Two Steps For Disease- and Pest-Free Vegetables
Here are two more steps towards protecting your plants from pests and diseases. Both may sound deceivingly obvious.
1. Don’t stress your vegetables. When plants become stressed, they create stress chemicals that are detected by insect pests that are then attracted to the plants. What’s worst is that many common pests, like cucumber beetles and leafhoppers, spread common vegetable diseases. Stress also makes plants far more susceptible to disease. Weak plants have weakened immunity. So, grow your plants in well-fortified soil (see our long list of Black Gold soil amendments), provide them with good fertilizer throughout the season, and keep them well watered.
2. Choose resistant vegetable varieties (!!!). Choosing good varieties is the single most important way to protect your crops. When selecting varieties to grow in your garden, look for descriptions of pest and disease resistance. Award-winning plants also tend to be resistant and robust. Plants bred for resistance are the easiest to care for naturally and organically.
“How can I determine if a squash plant in my raised bed is just “doing bad,” or if it’s “doing bad because a squash vine borer might have gotten it?” And does one bad squash plant ruin all the rest in the same bed? Nothing seems to be bearing fruit now.” Question from Cat of Horse Shoe, North Carolina.”
Answer: You are in luck! Most of these common questions for squash growers have already been answered for Ask a Garden Expert inquirers. The answers are below. But, you also ask a question has not been addressed. This is about the idea of one squash plant damaging another.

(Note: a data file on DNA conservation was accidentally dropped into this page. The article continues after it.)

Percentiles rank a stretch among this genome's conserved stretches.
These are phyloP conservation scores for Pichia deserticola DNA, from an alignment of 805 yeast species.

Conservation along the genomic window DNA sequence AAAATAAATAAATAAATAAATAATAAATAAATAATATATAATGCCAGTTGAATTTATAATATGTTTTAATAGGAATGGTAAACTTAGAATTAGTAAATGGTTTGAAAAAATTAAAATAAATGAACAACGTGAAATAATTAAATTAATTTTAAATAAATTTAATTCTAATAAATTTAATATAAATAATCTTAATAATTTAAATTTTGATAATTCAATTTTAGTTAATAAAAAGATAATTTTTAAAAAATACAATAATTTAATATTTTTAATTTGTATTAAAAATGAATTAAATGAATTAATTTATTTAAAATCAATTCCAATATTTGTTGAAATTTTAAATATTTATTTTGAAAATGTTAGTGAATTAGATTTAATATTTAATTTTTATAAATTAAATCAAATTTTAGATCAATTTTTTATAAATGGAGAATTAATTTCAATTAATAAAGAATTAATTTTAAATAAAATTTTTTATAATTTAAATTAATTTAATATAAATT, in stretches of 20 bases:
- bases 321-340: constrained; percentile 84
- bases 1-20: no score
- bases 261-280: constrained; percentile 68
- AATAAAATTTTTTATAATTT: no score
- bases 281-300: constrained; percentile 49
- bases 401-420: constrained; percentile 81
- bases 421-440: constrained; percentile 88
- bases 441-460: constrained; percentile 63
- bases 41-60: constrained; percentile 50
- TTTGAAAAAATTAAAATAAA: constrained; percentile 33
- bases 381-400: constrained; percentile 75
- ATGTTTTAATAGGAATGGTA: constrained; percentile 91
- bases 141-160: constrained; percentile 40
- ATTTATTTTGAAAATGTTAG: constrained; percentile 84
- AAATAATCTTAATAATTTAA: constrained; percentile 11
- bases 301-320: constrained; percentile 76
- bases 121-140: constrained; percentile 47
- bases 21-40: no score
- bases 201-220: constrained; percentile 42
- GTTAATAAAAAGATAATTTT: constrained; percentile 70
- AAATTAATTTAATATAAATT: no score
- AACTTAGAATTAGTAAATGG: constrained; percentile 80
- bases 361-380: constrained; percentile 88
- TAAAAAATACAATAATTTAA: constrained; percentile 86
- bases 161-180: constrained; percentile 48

One squash plant can only damage another if it is carrying a disease that can easily be spread. Do you see badly wilting leaves without the evidence of holes or damage on the stems (see the vine borer piece, which shows stem borer images.). Do you see white, dusty mold (powdery nildew) on the leaves or brown or yellow spots? If so, your plants likely have a disease. There are many that attack squash. Some, like powdery mildew, can be managed, while others are deadly. (Click here for a detailed article on all squash diseases.)
“How can I prevent damping off when I sow seeds? That is my problem.” Question from Bev of Philadelphia, Pennsylvania
Answer: This is a problem that I have faced many times starting seeds in university greenhouses, professional greenhouses, and at home. Thankfully, the solution is pretty simple, and it all involves keeping everything clean. Let’s start by covering the sources of damping off disease.
What is Damping Off?